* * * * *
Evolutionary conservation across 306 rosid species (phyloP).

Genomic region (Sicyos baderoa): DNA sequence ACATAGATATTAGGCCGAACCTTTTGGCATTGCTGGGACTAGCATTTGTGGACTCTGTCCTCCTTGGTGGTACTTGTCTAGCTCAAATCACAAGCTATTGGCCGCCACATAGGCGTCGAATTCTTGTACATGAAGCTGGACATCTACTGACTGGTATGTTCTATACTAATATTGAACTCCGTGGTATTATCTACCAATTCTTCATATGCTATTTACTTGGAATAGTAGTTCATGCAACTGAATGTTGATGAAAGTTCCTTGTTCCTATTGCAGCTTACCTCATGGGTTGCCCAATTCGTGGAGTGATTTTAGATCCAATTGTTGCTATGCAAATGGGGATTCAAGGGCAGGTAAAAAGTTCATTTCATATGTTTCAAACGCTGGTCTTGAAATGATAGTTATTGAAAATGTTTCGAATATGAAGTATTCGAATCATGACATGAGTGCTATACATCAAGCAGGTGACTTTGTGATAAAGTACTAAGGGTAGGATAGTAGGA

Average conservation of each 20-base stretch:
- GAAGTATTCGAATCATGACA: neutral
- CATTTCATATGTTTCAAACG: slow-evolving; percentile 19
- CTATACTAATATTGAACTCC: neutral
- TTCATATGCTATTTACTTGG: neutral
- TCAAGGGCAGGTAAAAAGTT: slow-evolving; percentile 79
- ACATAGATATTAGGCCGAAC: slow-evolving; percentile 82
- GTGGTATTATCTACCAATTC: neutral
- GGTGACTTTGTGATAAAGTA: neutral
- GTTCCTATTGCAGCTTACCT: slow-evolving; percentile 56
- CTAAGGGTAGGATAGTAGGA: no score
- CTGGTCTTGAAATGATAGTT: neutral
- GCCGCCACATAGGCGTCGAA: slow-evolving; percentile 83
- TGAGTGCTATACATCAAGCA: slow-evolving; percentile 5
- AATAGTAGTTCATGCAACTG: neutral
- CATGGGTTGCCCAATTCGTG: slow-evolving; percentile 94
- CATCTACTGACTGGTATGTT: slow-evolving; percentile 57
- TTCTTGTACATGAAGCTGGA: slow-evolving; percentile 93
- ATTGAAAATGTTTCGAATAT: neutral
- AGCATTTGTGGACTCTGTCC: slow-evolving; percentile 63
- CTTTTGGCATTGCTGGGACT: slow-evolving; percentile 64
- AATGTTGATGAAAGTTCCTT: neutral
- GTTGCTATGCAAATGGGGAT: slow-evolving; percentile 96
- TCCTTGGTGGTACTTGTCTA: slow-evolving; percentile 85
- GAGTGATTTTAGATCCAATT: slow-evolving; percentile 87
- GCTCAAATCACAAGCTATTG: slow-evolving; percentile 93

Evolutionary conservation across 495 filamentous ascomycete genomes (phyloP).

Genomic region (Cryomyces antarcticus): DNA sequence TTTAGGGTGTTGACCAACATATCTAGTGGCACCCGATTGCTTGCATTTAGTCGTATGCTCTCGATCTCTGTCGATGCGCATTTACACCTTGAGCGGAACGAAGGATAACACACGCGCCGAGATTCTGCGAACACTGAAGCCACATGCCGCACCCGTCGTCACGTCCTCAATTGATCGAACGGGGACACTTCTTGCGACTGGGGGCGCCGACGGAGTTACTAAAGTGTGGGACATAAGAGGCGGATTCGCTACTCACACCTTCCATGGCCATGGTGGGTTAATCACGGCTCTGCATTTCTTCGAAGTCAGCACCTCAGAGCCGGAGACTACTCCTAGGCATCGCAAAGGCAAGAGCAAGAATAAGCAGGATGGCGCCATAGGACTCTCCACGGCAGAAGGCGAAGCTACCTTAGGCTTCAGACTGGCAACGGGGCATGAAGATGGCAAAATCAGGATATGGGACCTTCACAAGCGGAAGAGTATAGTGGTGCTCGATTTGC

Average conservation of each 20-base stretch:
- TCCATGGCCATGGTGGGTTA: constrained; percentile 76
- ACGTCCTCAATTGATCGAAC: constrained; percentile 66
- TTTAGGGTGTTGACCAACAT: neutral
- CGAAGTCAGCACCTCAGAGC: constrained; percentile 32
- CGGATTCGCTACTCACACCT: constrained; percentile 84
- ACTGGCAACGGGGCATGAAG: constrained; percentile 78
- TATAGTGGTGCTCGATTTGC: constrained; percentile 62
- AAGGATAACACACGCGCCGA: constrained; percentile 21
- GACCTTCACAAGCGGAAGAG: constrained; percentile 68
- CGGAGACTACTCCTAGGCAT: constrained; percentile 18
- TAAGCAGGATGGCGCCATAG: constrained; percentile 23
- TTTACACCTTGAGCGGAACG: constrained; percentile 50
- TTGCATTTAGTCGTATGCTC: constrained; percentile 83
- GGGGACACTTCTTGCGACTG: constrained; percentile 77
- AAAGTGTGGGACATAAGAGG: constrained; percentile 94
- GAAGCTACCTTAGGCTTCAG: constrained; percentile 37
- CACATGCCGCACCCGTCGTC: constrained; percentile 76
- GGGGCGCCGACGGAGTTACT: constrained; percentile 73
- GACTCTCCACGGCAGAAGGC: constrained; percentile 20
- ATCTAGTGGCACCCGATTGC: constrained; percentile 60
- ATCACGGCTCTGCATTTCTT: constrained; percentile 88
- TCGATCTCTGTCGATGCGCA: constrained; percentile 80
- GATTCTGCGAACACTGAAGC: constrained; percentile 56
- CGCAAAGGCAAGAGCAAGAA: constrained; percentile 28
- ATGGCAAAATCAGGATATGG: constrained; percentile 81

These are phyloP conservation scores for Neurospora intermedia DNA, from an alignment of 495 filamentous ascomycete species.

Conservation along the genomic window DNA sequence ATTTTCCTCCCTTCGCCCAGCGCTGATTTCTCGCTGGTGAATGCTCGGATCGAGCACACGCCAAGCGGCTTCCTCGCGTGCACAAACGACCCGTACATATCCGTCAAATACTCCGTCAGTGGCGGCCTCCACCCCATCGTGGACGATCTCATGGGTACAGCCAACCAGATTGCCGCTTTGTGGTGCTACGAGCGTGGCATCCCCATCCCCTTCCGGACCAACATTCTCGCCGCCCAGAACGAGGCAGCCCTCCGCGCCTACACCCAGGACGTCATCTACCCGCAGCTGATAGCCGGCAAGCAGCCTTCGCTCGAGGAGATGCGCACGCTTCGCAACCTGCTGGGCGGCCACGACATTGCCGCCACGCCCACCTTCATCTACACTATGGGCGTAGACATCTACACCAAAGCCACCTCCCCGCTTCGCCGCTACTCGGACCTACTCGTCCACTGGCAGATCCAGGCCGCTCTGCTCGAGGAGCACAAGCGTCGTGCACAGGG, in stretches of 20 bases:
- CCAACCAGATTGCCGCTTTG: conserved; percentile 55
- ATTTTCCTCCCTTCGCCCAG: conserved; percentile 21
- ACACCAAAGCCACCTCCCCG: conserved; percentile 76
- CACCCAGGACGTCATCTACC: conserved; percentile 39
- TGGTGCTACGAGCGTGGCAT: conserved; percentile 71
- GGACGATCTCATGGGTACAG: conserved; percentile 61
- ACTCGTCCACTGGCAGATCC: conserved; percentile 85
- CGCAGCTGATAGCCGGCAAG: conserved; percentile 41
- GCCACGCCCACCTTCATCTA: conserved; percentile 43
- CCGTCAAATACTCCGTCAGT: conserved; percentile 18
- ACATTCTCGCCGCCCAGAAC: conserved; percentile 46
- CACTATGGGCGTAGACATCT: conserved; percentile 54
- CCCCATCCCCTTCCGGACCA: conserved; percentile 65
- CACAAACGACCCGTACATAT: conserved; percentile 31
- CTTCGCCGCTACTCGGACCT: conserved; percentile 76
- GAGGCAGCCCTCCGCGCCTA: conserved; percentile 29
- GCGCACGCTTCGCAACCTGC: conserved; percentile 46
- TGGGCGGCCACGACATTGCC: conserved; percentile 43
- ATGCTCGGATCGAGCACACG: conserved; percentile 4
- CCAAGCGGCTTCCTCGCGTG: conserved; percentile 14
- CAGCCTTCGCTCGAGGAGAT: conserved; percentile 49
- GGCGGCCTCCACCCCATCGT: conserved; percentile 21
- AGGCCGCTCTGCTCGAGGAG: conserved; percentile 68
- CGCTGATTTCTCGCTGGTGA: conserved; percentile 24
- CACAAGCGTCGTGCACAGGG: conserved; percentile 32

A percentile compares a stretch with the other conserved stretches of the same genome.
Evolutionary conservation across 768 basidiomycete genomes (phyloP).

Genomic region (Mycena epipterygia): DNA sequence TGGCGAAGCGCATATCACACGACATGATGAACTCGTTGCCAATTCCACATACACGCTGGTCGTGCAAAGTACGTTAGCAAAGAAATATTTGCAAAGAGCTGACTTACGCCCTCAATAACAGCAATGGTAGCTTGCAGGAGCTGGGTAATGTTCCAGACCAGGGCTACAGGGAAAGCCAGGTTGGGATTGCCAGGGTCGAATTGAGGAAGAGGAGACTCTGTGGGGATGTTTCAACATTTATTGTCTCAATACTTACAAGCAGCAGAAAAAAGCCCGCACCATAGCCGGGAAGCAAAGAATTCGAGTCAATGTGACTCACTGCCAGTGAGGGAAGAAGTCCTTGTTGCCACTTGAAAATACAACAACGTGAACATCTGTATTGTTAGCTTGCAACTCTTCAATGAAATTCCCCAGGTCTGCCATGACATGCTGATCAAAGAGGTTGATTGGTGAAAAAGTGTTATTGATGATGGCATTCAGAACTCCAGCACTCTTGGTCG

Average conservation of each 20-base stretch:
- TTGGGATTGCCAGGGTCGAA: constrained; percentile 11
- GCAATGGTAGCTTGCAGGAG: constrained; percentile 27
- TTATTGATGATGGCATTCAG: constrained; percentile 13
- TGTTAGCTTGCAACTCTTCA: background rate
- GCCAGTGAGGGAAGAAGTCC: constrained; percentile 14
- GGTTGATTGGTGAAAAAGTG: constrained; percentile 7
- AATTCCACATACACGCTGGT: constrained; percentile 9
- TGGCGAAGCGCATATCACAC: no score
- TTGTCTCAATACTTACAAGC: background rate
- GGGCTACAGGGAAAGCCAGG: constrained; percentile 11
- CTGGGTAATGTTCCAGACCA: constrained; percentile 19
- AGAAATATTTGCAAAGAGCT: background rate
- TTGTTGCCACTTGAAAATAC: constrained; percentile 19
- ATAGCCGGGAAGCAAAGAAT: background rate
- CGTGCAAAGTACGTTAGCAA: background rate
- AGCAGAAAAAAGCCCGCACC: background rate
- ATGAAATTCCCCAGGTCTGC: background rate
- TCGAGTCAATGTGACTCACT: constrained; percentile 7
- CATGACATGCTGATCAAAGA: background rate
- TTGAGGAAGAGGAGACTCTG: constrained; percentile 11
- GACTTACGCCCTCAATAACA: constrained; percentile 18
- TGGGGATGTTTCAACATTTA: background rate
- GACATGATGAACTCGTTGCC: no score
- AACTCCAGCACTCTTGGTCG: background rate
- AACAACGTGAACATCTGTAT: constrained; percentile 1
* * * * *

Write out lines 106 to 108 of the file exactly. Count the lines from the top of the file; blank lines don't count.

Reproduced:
- CATGACATGCTGATCAAAGA: background rate
- TTGAGGAAGAGGAGACTCTG: constrained; percentile 11
- GACTTACGCCCTCAATAACA: constrained; percentile 18